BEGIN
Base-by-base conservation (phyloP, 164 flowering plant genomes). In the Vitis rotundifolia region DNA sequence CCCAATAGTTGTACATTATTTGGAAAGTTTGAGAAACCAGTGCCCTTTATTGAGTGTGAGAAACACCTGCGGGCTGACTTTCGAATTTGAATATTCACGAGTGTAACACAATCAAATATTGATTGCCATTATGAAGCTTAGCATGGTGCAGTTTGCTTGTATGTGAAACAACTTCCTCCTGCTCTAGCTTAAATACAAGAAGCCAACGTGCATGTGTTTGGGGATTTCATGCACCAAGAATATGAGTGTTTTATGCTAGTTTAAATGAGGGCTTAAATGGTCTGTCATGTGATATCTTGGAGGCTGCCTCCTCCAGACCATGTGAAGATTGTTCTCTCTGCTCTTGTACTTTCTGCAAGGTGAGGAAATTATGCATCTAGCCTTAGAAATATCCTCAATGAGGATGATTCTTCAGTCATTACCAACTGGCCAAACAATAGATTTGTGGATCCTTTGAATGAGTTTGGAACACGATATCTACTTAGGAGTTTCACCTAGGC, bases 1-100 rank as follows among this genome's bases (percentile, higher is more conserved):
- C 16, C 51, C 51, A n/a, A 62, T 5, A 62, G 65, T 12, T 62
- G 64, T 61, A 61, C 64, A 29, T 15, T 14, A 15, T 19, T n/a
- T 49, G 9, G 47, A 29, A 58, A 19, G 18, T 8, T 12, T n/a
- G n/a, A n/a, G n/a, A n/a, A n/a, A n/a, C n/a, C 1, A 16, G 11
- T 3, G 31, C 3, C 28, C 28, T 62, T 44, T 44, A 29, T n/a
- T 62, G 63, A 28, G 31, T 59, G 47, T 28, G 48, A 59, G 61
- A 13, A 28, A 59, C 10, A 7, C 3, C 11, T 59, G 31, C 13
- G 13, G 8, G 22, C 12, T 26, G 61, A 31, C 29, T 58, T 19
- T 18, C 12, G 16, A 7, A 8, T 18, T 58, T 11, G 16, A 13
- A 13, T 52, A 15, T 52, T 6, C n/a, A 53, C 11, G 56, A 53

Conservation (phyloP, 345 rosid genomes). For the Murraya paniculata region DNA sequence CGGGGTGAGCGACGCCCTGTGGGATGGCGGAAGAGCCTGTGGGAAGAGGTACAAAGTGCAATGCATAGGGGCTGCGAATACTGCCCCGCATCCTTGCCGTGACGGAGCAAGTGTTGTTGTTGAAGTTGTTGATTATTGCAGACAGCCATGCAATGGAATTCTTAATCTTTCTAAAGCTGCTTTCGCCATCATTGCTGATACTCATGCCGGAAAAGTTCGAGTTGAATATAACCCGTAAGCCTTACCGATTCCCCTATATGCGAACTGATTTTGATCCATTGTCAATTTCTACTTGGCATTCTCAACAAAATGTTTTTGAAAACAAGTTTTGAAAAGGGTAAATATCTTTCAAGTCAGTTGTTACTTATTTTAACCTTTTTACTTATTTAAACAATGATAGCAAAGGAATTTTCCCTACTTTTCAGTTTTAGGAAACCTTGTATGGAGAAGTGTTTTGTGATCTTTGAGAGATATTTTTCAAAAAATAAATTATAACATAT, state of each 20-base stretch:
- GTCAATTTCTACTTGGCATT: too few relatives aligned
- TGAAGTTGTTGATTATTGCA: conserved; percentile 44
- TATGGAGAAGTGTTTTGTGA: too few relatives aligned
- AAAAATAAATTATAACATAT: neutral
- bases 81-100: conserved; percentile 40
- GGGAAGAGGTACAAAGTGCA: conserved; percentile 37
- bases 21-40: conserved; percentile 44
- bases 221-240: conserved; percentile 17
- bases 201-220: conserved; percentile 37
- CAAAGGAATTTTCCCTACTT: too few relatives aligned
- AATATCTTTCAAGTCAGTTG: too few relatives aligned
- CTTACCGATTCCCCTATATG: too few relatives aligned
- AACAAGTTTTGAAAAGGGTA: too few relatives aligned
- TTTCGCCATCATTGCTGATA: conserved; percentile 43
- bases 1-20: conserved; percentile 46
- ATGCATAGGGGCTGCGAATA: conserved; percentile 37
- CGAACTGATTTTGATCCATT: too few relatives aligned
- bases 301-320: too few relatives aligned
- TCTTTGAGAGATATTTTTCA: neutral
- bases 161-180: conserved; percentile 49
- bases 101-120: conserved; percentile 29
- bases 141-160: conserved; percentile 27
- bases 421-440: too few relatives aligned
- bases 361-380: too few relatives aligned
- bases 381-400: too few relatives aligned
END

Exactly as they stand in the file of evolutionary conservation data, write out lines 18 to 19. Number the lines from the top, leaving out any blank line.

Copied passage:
- GGGAAGAGGTACAAAGTGCA: conserved; percentile 37
- bases 21-40: conserved; percentile 44